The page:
July 14, 2013
Saunday - day 4 (continued)
It was lunch time when our Monument Valley tour ended, but there are only two restaurants in this region of the Valley, so we stopped for cold drinks and headed back south to have lunch in Kayenta, Arizona. Unfortunately most of the restaurants in town appeared to be either closed on Sunday or fast food chains. We stopped at a supermarket and were considering getting food from their delicatessen, but Nancy asked the woman at the Deli counter where we could find a local restaurant. The ones she mentioned were all ones we had already discovered were closed, but she finally mentioned the Anasazi Inn, about 10 miles southwest on our route, which she said was open every day.
The small restaurant looked plain and uninteresting, it would have been easy to miss, but we found the interior clean and the people friendly. When we were ordering, Nancy was trying to ask our waiter what the food she had seen people eating at another table was. They overheard her and offered her a taste, though she didn't take them up on it.
The food was hearty, filling and inexpensive, if not outstanding. Linda had a huge pork chop, Mary had broiled salmon, Nancy had a Navajo taco and had a Navajo burger. The burger turned out to be two pre formed patties, side by side (not stacked) in a huge frybread sandwich.
When we left the restaurant, our car had been trapped in the parking lot by a car with a Kansas State front license plate. We could have gone back in to ask who had us blocked, but another party was leaving and after they pulled out, I was able to get our rental car out of the lot.
In another 15 miles, we were on highway we hadn't seen before. The next stop was just west of Tuba City, where handmade signs announce that there are dinosaur tracks. I had read about this spot on-line and while I wouldn't driven far out of our way to visit it, I was dying to check it out. This is public land and there is no charge to see it, but there are people available to volunteer to be guides. No charge is mentioned, but it is assumed that they will receive a tip.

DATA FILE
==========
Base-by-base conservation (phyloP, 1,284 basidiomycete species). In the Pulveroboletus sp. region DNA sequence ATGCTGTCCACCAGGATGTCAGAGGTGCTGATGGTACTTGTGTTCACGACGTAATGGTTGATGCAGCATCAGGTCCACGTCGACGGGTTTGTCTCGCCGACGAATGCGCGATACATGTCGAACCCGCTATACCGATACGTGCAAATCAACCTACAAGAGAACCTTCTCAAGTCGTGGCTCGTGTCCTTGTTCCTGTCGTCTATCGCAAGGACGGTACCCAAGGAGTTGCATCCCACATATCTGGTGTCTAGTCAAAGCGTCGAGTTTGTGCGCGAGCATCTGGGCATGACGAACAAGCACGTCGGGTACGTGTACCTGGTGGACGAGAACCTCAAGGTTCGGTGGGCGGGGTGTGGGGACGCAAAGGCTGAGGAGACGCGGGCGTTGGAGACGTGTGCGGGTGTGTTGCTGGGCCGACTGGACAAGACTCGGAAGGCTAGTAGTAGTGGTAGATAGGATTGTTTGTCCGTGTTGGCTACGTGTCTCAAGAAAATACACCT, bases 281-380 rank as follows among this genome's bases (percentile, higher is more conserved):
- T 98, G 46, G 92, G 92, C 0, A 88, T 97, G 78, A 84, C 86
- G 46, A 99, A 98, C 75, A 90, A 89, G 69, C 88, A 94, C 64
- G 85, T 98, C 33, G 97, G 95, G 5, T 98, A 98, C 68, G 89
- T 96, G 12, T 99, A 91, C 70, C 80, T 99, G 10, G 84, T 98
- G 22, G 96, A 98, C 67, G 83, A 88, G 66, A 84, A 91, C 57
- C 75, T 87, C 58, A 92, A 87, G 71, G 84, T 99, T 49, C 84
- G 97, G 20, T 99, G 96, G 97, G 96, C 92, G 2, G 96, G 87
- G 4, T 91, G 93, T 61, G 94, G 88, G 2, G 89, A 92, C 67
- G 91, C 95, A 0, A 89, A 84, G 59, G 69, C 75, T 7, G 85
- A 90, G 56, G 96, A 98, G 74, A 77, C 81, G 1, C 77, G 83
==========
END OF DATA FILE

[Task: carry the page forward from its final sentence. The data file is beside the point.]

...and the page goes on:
We pulled into the dirt parking lot, which was lined with craft sellers, and were met at the car by a small, older Native American woman who told us that they take turns and it was her turn. As we started out, she was joined by a young boy who said that she was his grandmother and that he would help because she was deaf in one ear.
Many of the things which she told us we were seeing, were questionable, but some of it is legitimate and it was more about letting her tell us where to look, and respecting her, rather than what she said we were seeing. There are many genuine, large three toed tracks. It is hard to be sure what species left them, but based on their age (about 200 - 202 million years) and the location, it is believed that they were Coelophysis kayentakatae or Dilophosaurus wetherilli, carnivores which would have been 9 - 20 feet long depending on the species. Dilophosaurus is the smaller carnivore which was in the movie Jurassic Park and these foot prints are from that time period.
There was also a bit of fossilized bone that is probably not from those dinosaurs. Other things are pointed out as being dinosaur poo, T-Rex tracks or dinosaur eggs, but it is unlikely that any of that is true.
We had one more brief stop before entering Grand Canyon National Park, a stop to use the restrooms at Cameron Trading Post. It is a large store with many mass produced souvenirs which were not made by Native Americans. We limited our purchase to some fudge.